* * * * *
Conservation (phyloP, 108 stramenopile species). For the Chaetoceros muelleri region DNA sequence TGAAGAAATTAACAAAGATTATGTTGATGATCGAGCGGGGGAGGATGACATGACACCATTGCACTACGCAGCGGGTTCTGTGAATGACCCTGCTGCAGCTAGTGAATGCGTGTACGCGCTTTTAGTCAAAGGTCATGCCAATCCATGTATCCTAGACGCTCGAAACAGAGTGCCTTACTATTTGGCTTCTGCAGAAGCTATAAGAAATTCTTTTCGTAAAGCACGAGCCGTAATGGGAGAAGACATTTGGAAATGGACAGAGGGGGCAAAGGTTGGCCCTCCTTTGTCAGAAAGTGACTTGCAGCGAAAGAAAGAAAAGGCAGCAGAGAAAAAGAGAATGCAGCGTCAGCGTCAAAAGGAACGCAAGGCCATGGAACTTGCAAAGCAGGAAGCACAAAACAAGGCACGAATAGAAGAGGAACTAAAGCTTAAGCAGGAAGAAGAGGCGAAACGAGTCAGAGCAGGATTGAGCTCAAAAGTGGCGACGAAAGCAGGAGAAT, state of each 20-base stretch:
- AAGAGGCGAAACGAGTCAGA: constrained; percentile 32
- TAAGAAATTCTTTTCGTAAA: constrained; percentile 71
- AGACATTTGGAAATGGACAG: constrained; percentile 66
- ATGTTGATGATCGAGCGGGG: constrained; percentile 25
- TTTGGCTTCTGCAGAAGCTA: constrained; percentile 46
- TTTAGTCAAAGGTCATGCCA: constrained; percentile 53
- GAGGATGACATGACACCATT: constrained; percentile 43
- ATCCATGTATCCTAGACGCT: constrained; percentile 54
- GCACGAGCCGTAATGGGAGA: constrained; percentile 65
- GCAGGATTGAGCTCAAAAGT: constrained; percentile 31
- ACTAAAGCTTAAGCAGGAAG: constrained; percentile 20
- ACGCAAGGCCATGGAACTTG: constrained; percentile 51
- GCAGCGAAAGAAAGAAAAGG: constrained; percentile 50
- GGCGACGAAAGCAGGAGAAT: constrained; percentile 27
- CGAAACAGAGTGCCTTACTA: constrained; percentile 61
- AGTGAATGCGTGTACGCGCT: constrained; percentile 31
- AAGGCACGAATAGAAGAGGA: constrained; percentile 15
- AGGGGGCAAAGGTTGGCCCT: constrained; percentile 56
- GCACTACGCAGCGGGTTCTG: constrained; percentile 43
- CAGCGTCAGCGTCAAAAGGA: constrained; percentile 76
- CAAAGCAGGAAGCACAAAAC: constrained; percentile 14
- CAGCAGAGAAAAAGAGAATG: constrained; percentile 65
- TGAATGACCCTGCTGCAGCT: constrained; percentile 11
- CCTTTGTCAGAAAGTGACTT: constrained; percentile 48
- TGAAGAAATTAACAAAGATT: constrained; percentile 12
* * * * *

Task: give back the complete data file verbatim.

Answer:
Conservation (phyloP, 108 stramenopile species). For the Chaetoceros muelleri region DNA sequence TGAAGAAATTAACAAAGATTATGTTGATGATCGAGCGGGGGAGGATGACATGACACCATTGCACTACGCAGCGGGTTCTGTGAATGACCCTGCTGCAGCTAGTGAATGCGTGTACGCGCTTTTAGTCAAAGGTCATGCCAATCCATGTATCCTAGACGCTCGAAACAGAGTGCCTTACTATTTGGCTTCTGCAGAAGCTATAAGAAATTCTTTTCGTAAAGCACGAGCCGTAATGGGAGAAGACATTTGGAAATGGACAGAGGGGGCAAAGGTTGGCCCTCCTTTGTCAGAAAGTGACTTGCAGCGAAAGAAAGAAAAGGCAGCAGAGAAAAAGAGAATGCAGCGTCAGCGTCAAAAGGAACGCAAGGCCATGGAACTTGCAAAGCAGGAAGCACAAAACAAGGCACGAATAGAAGAGGAACTAAAGCTTAAGCAGGAAGAAGAGGCGAAACGAGTCAGAGCAGGATTGAGCTCAAAAGTGGCGACGAAAGCAGGAGAAT, state of each 20-base stretch:
- AAGAGGCGAAACGAGTCAGA: constrained; percentile 32
- TAAGAAATTCTTTTCGTAAA: constrained; percentile 71
- AGACATTTGGAAATGGACAG: constrained; percentile 66
- ATGTTGATGATCGAGCGGGG: constrained; percentile 25
- TTTGGCTTCTGCAGAAGCTA: constrained; percentile 46
- TTTAGTCAAAGGTCATGCCA: constrained; percentile 53
- GAGGATGACATGACACCATT: constrained; percentile 43
- ATCCATGTATCCTAGACGCT: constrained; percentile 54
- GCACGAGCCGTAATGGGAGA: constrained; percentile 65
- GCAGGATTGAGCTCAAAAGT: constrained; percentile 31
- ACTAAAGCTTAAGCAGGAAG: constrained; percentile 20
- ACGCAAGGCCATGGAACTTG: constrained; percentile 51
- GCAGCGAAAGAAAGAAAAGG: constrained; percentile 50
- GGCGACGAAAGCAGGAGAAT: constrained; percentile 27
- CGAAACAGAGTGCCTTACTA: constrained; percentile 61
- AGTGAATGCGTGTACGCGCT: constrained; percentile 31
- AAGGCACGAATAGAAGAGGA: constrained; percentile 15
- AGGGGGCAAAGGTTGGCCCT: constrained; percentile 56
- GCACTACGCAGCGGGTTCTG: constrained; percentile 43
- CAGCGTCAGCGTCAAAAGGA: constrained; percentile 76
- CAAAGCAGGAAGCACAAAAC: constrained; percentile 14
- CAGCAGAGAAAAAGAGAATG: constrained; percentile 65
- TGAATGACCCTGCTGCAGCT: constrained; percentile 11
- CCTTTGTCAGAAAGTGACTT: constrained; percentile 48
- TGAAGAAATTAACAAAGATT: constrained; percentile 12